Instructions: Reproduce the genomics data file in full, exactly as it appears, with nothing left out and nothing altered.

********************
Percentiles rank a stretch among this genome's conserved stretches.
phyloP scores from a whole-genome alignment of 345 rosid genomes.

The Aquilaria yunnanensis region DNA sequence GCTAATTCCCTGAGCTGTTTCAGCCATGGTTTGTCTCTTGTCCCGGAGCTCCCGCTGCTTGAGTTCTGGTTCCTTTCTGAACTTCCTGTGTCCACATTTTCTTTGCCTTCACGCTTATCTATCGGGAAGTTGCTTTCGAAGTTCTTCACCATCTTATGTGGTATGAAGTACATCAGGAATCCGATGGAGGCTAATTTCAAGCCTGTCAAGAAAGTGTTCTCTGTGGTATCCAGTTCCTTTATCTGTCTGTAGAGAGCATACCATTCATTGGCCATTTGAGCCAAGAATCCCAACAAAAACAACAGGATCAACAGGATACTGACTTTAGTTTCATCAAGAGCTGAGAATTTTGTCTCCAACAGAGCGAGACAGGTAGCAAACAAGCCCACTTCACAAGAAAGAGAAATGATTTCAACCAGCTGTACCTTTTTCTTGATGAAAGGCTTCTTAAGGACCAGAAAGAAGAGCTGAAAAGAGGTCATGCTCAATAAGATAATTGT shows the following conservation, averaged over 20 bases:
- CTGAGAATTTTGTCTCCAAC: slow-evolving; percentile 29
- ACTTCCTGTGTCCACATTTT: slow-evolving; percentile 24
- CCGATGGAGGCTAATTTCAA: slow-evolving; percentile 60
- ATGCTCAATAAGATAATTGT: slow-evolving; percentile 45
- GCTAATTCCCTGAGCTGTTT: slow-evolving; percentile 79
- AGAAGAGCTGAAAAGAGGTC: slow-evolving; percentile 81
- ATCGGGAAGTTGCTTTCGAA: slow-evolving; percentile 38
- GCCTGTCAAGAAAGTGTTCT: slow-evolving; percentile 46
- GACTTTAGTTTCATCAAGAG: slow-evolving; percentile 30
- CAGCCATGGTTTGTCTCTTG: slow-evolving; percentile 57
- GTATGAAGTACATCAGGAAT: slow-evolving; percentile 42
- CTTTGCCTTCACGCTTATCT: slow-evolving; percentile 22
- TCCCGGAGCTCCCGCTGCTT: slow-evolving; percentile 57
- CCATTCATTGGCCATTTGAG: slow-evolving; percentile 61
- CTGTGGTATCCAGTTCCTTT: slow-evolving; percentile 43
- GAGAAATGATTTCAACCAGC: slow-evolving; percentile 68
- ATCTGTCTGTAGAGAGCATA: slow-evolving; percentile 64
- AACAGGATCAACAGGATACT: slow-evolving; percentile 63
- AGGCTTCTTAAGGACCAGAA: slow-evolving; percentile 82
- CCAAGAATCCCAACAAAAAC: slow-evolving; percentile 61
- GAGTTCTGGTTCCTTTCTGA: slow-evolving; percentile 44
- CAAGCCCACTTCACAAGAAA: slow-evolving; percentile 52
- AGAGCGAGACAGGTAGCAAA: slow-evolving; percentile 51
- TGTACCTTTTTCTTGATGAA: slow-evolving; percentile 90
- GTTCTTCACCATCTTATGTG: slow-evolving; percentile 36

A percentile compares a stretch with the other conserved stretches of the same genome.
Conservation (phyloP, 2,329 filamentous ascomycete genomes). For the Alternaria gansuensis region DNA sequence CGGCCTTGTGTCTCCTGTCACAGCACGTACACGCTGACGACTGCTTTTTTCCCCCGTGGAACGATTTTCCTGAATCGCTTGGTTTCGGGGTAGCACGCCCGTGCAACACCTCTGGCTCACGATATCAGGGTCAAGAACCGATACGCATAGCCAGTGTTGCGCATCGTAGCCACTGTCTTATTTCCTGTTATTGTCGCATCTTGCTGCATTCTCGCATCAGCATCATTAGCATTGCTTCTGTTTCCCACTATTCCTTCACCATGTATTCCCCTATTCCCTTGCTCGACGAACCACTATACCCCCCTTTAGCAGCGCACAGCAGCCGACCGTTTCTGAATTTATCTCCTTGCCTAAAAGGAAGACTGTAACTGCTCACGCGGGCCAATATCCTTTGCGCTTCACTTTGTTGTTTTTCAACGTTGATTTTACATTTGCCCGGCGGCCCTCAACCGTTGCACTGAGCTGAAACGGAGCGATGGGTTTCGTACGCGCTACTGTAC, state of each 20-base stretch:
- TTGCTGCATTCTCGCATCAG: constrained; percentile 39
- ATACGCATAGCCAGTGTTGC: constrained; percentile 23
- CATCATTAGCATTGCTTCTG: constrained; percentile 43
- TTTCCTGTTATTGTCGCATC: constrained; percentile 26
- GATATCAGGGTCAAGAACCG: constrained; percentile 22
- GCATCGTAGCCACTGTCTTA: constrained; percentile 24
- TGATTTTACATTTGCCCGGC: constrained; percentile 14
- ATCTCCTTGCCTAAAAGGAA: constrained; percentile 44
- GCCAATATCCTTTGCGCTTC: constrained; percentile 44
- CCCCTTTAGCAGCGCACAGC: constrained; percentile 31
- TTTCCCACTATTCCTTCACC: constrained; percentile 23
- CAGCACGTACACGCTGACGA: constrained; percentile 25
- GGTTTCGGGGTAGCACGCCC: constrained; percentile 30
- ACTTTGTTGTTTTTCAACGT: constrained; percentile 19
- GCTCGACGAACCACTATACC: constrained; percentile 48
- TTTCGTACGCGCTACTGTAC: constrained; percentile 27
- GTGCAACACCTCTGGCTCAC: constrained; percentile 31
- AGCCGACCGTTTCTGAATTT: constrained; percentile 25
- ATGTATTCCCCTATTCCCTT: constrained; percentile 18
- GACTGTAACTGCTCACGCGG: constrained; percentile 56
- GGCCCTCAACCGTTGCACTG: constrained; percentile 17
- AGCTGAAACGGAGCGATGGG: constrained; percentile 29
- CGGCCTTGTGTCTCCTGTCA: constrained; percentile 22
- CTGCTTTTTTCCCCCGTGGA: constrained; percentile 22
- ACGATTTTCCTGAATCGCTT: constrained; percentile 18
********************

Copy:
Percentiles rank a stretch among this genome's conserved stretches.
phyloP scores from a whole-genome alignment of 345 rosid genomes.

The Aquilaria yunnanensis region DNA sequence GCTAATTCCCTGAGCTGTTTCAGCCATGGTTTGTCTCTTGTCCCGGAGCTCCCGCTGCTTGAGTTCTGGTTCCTTTCTGAACTTCCTGTGTCCACATTTTCTTTGCCTTCACGCTTATCTATCGGGAAGTTGCTTTCGAAGTTCTTCACCATCTTATGTGGTATGAAGTACATCAGGAATCCGATGGAGGCTAATTTCAAGCCTGTCAAGAAAGTGTTCTCTGTGGTATCCAGTTCCTTTATCTGTCTGTAGAGAGCATACCATTCATTGGCCATTTGAGCCAAGAATCCCAACAAAAACAACAGGATCAACAGGATACTGACTTTAGTTTCATCAAGAGCTGAGAATTTTGTCTCCAACAGAGCGAGACAGGTAGCAAACAAGCCCACTTCACAAGAAAGAGAAATGATTTCAACCAGCTGTACCTTTTTCTTGATGAAAGGCTTCTTAAGGACCAGAAAGAAGAGCTGAAAAGAGGTCATGCTCAATAAGATAATTGT shows the following conservation, averaged over 20 bases:
- CTGAGAATTTTGTCTCCAAC: slow-evolving; percentile 29
- ACTTCCTGTGTCCACATTTT: slow-evolving; percentile 24
- CCGATGGAGGCTAATTTCAA: slow-evolving; percentile 60
- ATGCTCAATAAGATAATTGT: slow-evolving; percentile 45
- GCTAATTCCCTGAGCTGTTT: slow-evolving; percentile 79
- AGAAGAGCTGAAAAGAGGTC: slow-evolving; percentile 81
- ATCGGGAAGTTGCTTTCGAA: slow-evolving; percentile 38
- GCCTGTCAAGAAAGTGTTCT: slow-evolving; percentile 46
- GACTTTAGTTTCATCAAGAG: slow-evolving; percentile 30
- CAGCCATGGTTTGTCTCTTG: slow-evolving; percentile 57
- GTATGAAGTACATCAGGAAT: slow-evolving; percentile 42
- CTTTGCCTTCACGCTTATCT: slow-evolving; percentile 22
- TCCCGGAGCTCCCGCTGCTT: slow-evolving; percentile 57
- CCATTCATTGGCCATTTGAG: slow-evolving; percentile 61
- CTGTGGTATCCAGTTCCTTT: slow-evolving; percentile 43
- GAGAAATGATTTCAACCAGC: slow-evolving; percentile 68
- ATCTGTCTGTAGAGAGCATA: slow-evolving; percentile 64
- AACAGGATCAACAGGATACT: slow-evolving; percentile 63
- AGGCTTCTTAAGGACCAGAA: slow-evolving; percentile 82
- CCAAGAATCCCAACAAAAAC: slow-evolving; percentile 61
- GAGTTCTGGTTCCTTTCTGA: slow-evolving; percentile 44
- CAAGCCCACTTCACAAGAAA: slow-evolving; percentile 52
- AGAGCGAGACAGGTAGCAAA: slow-evolving; percentile 51
- TGTACCTTTTTCTTGATGAA: slow-evolving; percentile 90
- GTTCTTCACCATCTTATGTG: slow-evolving; percentile 36

A percentile compares a stretch with the other conserved stretches of the same genome.
Conservation (phyloP, 2,329 filamentous ascomycete genomes). For the Alternaria gansuensis region DNA sequence CGGCCTTGTGTCTCCTGTCACAGCACGTACACGCTGACGACTGCTTTTTTCCCCCGTGGAACGATTTTCCTGAATCGCTTGGTTTCGGGGTAGCACGCCCGTGCAACACCTCTGGCTCACGATATCAGGGTCAAGAACCGATACGCATAGCCAGTGTTGCGCATCGTAGCCACTGTCTTATTTCCTGTTATTGTCGCATCTTGCTGCATTCTCGCATCAGCATCATTAGCATTGCTTCTGTTTCCCACTATTCCTTCACCATGTATTCCCCTATTCCCTTGCTCGACGAACCACTATACCCCCCTTTAGCAGCGCACAGCAGCCGACCGTTTCTGAATTTATCTCCTTGCCTAAAAGGAAGACTGTAACTGCTCACGCGGGCCAATATCCTTTGCGCTTCACTTTGTTGTTTTTCAACGTTGATTTTACATTTGCCCGGCGGCCCTCAACCGTTGCACTGAGCTGAAACGGAGCGATGGGTTTCGTACGCGCTACTGTAC, state of each 20-base stretch:
- TTGCTGCATTCTCGCATCAG: constrained; percentile 39
- ATACGCATAGCCAGTGTTGC: constrained; percentile 23
- CATCATTAGCATTGCTTCTG: constrained; percentile 43
- TTTCCTGTTATTGTCGCATC: constrained; percentile 26
- GATATCAGGGTCAAGAACCG: constrained; percentile 22
- GCATCGTAGCCACTGTCTTA: constrained; percentile 24
- TGATTTTACATTTGCCCGGC: constrained; percentile 14
- ATCTCCTTGCCTAAAAGGAA: constrained; percentile 44
- GCCAATATCCTTTGCGCTTC: constrained; percentile 44
- CCCCTTTAGCAGCGCACAGC: constrained; percentile 31
- TTTCCCACTATTCCTTCACC: constrained; percentile 23
- CAGCACGTACACGCTGACGA: constrained; percentile 25
- GGTTTCGGGGTAGCACGCCC: constrained; percentile 30
- ACTTTGTTGTTTTTCAACGT: constrained; percentile 19
- GCTCGACGAACCACTATACC: constrained; percentile 48
- TTTCGTACGCGCTACTGTAC: constrained; percentile 27
- GTGCAACACCTCTGGCTCAC: constrained; percentile 31
- AGCCGACCGTTTCTGAATTT: constrained; percentile 25
- ATGTATTCCCCTATTCCCTT: constrained; percentile 18
- GACTGTAACTGCTCACGCGG: constrained; percentile 56
- GGCCCTCAACCGTTGCACTG: constrained; percentile 17
- AGCTGAAACGGAGCGATGGG: constrained; percentile 29
- CGGCCTTGTGTCTCCTGTCA: constrained; percentile 22
- CTGCTTTTTTCCCCCGTGGA: constrained; percentile 22
- ACGATTTTCCTGAATCGCTT: constrained; percentile 18